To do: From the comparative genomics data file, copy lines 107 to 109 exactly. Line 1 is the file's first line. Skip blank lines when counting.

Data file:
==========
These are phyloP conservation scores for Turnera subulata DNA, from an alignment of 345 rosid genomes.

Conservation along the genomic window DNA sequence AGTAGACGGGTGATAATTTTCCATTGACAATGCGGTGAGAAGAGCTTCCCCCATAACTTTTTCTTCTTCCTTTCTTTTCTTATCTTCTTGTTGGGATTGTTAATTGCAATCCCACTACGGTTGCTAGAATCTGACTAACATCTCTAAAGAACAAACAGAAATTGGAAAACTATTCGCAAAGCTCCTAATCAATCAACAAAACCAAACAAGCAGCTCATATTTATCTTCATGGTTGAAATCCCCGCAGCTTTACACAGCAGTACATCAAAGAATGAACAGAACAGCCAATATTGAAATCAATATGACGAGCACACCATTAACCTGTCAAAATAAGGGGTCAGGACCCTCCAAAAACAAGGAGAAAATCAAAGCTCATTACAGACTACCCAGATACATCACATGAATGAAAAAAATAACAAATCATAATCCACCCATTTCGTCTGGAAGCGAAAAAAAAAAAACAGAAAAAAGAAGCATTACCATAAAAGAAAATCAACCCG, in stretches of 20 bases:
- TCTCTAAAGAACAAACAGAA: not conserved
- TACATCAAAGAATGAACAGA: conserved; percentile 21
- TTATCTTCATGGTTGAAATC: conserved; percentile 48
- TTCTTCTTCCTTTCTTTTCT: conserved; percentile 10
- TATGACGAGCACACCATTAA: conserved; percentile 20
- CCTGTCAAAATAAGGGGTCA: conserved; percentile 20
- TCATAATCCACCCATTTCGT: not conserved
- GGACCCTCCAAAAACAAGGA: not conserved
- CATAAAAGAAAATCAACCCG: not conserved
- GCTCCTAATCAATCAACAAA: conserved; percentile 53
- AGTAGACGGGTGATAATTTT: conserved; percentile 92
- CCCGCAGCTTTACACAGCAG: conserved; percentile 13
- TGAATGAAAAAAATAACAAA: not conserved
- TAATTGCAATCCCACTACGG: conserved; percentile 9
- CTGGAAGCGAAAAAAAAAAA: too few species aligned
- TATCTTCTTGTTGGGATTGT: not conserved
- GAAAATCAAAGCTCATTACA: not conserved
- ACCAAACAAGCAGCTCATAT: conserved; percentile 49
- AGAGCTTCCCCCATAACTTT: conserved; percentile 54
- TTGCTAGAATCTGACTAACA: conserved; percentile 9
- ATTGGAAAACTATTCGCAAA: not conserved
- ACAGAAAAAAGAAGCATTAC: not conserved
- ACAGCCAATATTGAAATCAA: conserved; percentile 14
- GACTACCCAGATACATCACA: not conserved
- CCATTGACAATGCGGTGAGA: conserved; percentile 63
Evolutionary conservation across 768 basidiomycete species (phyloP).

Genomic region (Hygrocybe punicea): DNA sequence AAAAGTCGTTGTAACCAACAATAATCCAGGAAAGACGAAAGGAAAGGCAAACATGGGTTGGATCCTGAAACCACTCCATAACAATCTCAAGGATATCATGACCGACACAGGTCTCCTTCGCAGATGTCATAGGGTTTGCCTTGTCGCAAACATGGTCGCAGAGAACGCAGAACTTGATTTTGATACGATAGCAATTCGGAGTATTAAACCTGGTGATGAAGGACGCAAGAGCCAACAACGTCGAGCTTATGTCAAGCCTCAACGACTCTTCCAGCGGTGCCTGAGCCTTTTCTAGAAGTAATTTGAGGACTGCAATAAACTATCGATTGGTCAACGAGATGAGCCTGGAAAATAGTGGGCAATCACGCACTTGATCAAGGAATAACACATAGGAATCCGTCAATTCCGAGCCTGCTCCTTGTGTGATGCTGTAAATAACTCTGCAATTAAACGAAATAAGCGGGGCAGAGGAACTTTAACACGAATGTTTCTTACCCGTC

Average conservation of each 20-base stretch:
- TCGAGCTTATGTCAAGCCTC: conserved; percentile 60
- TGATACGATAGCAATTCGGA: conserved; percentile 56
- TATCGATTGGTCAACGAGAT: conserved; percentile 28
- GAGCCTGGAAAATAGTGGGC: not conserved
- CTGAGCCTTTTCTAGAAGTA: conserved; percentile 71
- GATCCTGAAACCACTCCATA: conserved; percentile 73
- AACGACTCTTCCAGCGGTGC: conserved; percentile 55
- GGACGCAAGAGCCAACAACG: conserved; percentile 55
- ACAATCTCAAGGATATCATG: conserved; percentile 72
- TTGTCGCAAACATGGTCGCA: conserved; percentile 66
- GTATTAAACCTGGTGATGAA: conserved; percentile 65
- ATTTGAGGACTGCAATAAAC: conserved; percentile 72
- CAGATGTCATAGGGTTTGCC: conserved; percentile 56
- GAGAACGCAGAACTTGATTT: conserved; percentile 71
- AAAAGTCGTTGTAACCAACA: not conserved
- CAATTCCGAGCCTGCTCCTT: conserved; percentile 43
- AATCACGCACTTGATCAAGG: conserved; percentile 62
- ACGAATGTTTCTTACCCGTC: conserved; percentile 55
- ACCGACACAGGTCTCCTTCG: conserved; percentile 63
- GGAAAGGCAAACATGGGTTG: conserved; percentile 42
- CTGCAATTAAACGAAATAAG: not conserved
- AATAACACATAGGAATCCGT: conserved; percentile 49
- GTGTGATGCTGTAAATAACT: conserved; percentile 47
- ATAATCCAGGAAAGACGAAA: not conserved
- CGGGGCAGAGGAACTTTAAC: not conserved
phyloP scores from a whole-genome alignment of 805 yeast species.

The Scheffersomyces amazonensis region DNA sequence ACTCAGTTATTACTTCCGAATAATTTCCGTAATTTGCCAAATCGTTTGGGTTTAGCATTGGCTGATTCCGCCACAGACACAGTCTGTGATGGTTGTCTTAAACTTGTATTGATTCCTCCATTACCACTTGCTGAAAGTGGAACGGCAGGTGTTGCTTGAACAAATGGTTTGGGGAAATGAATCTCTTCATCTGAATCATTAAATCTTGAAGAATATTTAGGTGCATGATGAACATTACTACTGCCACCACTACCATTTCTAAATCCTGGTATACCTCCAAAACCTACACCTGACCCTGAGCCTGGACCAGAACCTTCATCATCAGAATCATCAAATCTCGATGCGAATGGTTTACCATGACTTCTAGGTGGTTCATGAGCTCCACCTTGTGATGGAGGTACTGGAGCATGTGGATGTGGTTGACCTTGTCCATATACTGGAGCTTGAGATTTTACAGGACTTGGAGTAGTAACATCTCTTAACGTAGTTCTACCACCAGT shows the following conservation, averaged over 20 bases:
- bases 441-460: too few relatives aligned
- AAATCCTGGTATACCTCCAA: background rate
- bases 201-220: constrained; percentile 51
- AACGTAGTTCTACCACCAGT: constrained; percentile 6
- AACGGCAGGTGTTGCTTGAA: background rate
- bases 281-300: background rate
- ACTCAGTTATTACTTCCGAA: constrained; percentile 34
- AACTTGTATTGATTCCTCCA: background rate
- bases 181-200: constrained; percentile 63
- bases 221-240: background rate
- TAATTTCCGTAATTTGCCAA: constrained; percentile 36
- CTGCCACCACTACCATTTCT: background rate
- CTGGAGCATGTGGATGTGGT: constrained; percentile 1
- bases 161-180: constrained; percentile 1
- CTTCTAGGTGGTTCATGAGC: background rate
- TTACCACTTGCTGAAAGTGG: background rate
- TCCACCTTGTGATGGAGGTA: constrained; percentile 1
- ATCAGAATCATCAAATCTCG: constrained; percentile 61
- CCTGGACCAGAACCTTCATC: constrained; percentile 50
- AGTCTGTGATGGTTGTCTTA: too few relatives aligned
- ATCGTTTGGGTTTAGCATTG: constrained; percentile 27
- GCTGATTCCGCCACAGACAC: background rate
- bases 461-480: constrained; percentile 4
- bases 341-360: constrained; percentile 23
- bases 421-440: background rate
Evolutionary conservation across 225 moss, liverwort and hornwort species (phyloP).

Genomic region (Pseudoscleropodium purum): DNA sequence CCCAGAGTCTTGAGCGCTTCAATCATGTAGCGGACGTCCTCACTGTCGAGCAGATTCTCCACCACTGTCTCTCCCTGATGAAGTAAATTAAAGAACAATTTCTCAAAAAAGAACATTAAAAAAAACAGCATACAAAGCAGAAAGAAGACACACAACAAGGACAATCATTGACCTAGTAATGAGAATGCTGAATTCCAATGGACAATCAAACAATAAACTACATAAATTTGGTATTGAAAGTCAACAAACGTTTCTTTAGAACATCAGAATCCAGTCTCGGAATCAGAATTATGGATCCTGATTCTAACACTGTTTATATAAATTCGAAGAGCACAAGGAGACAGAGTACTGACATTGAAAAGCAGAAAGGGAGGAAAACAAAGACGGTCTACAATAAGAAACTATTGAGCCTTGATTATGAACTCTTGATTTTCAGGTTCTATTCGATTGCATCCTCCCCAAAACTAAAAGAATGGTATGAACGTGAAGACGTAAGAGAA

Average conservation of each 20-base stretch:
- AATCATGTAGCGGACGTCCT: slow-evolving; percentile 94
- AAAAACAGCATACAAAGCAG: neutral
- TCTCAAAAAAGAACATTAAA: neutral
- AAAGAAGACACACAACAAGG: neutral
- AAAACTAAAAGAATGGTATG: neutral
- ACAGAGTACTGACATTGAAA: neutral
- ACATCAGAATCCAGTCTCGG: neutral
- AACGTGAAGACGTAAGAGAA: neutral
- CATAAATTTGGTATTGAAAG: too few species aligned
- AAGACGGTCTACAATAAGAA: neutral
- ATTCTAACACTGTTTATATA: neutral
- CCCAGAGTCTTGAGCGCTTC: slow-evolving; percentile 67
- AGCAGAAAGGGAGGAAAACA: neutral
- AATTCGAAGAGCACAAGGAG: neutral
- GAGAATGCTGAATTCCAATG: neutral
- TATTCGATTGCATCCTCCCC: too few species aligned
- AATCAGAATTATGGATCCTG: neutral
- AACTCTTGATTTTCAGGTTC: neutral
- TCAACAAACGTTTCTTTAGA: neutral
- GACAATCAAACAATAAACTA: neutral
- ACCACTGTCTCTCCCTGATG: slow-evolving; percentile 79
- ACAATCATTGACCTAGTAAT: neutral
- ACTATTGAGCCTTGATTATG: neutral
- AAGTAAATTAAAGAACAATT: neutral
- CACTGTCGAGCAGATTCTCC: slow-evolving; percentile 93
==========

- ACAATCATTGACCTAGTAAT: neutral
- ACTATTGAGCCTTGATTATG: neutral
- AAGTAAATTAAAGAACAATT: neutral